Why You Should Understand Astrology, Even If You Think It's Bullshit

Why You Should Understand Astrology, Even If You Think It’s Bullshit


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I never look to the sky for advice, or thought that planetary alignment on my birthday—July 5, 1989—helps explain why I struggle with anxiety and like wrestling and playing the drums. I don’t think those things aren’t preordained by the cosmos, but you might be led to believe if you were really into astrology.

I don’t knock astrology as a hobby—it’s no more illusory than organized religion in a lot of ways—but as far as science is concerned, it’s fairly straightforward: There’s no proof that the movements of celestial bodies can influence a set of traits that form the basis of a personality. Still, it’s actually a good thing to understand something beloved by many, if only be able to better understand the many people who believe in those things.

What is astrology?

Astrology is a field of divination that tries to understand our lives by linking us to the cosmos, suggesting that the positioning of celestial bodies—planets and stars, mainly—has an etherial grip on our feelings and personalities on Earth. Maybe the most pivotal aspect of astrology is one’s birthday and where it falls on the Zodiac calendar, giving you an astrological sign (mine is Cancer, for example), which becomes a kind of a spiritual calling card; a Sagittarius is known for being a certain way, as are Pisces, and so on.

If you’re keen on wading into your own cosmological DNA, you can get your own astrological chart or horoscope, which everyone technically has. There are plenty of resources out there that will show yours for free. You can learn to read and decode this chart on your own, or you can seek the consultation of certain experts (there’s a whole subreddit for this).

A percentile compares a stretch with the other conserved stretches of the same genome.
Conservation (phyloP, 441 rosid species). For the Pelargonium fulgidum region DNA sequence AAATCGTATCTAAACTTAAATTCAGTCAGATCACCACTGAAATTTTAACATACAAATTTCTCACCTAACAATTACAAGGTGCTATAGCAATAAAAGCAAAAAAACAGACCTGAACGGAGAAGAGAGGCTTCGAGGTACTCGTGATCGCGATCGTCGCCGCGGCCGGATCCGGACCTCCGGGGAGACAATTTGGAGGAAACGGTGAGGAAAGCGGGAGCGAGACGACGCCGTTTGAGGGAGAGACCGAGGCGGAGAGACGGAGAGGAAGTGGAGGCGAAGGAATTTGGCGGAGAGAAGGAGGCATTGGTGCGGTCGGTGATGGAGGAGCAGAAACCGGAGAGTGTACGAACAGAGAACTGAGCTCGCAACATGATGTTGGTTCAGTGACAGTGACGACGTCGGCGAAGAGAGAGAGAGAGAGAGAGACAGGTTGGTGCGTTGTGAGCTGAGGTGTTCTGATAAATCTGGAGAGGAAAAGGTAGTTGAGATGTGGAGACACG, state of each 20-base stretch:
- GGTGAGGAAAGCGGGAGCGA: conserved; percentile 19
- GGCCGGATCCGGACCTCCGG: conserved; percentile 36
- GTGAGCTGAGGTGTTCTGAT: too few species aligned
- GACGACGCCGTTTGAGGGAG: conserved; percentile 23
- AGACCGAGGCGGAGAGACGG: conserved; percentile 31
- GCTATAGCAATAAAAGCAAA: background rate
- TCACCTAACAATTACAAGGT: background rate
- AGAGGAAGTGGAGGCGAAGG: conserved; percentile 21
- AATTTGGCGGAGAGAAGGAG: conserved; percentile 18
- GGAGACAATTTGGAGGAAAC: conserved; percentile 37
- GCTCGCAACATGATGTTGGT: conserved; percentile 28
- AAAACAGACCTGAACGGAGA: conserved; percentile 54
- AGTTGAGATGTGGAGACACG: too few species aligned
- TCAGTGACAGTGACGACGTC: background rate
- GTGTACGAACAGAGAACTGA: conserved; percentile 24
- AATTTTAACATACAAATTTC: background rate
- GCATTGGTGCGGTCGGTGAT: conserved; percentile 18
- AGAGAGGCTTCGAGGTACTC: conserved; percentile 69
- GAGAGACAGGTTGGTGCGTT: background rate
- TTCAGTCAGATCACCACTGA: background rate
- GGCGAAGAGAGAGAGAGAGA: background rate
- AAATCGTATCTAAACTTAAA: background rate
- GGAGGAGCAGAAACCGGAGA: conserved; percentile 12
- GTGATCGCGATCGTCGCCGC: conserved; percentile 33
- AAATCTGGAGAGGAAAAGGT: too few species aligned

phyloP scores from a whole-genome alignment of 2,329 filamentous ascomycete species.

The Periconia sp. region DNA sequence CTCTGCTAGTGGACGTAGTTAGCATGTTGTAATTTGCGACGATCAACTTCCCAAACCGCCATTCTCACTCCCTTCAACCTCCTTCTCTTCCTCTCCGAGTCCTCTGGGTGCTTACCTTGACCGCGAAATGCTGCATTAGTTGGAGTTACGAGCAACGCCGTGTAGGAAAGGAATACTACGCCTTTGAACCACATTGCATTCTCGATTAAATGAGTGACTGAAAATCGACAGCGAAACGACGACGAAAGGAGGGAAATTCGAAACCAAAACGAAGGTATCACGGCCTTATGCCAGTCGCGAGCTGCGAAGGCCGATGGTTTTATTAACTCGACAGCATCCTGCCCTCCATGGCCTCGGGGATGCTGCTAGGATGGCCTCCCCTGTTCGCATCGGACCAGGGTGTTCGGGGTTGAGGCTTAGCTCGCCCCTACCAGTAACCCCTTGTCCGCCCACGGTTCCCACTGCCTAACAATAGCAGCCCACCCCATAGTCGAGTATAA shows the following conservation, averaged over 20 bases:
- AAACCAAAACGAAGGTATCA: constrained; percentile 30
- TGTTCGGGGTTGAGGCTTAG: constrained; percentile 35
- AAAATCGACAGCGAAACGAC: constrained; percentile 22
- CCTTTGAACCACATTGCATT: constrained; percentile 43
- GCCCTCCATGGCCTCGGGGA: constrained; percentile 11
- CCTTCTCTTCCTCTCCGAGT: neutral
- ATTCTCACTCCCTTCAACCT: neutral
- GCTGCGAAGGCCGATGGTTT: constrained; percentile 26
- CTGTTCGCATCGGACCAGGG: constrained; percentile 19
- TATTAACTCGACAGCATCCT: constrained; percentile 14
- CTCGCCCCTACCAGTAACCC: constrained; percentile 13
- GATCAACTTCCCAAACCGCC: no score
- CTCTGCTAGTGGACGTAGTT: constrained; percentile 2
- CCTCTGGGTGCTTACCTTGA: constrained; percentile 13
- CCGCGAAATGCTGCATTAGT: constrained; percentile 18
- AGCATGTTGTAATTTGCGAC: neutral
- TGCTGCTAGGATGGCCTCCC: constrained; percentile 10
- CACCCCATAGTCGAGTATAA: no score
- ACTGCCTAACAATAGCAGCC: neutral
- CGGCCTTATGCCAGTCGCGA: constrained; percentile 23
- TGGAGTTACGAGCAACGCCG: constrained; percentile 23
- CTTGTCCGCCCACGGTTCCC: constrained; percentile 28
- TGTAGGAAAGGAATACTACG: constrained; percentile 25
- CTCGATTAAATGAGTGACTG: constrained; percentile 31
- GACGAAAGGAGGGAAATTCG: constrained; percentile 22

This chart is basically the roadmap to your soul, which is funny, because scientifically, astrology is all a load of hokum. West Texas A&M professor Christopher S. Baird explains why this is the case:

Astrology purports that astronomical bodies have influence on people’s lives beyond basic weather patterns, depending on their birth date. This claim is scientifically false. Numerous scientific studies have disproven that astronomical bodies affect people’s lives according to their birth date. For instance, Peter Hartmann and his collaborators studied over 4000 individuals and found no correlation between birth date and personality or intelligence.

Why is astrology important to understand?

Belief systems are the bedrock of human civilization, and even if something isn’t technically true—whether it be the foundation of a religion, ideology, subcultural trend, conspiracy, or something else—it can still amass a great deal of influence on people’s lives and greater society if enough people will it into existence or importance. It’s worthwhile to at least understand where certain belief systems come from and why people cling to them, because, at the very least, it helps make sense of the world.

This is essentially the crux of the Thomas Theorem, which was formulated by the sociologists William Isaac Thomas and Dorothy Swaine Thomas in the 1920s. “Facts,” regardless of their actual veracity, are brought to life when enough proponents believe them to be true. For a morbid example, remember the January 6 storming of the Capitol by insurrectionists who were steadfast in their belief that the U.S. election was fraudulent? A belief in the Big Lie is but one example of a real life manifestation of W.I. Thomas’ work playing out, nearly 100 years after the concept was divined.

Or, in what’s probably the most succinct articulation of the Thomas Theorem, both Thomases famously wrote in 1928: “If men define situations as real, they are real in their consequences.”

While astrology is a much more benign example, it still helps to understand it, if only to clarify why people may latch onto it with conviction. It can help people glean a sense of comfort amid the uncertainty and ever-changing winds of life, and while it should never be used as a substitute for actual science, it might stand as a venue for people searching for some clarity. That, in my view, isn’t necessarily a bad thing.

 



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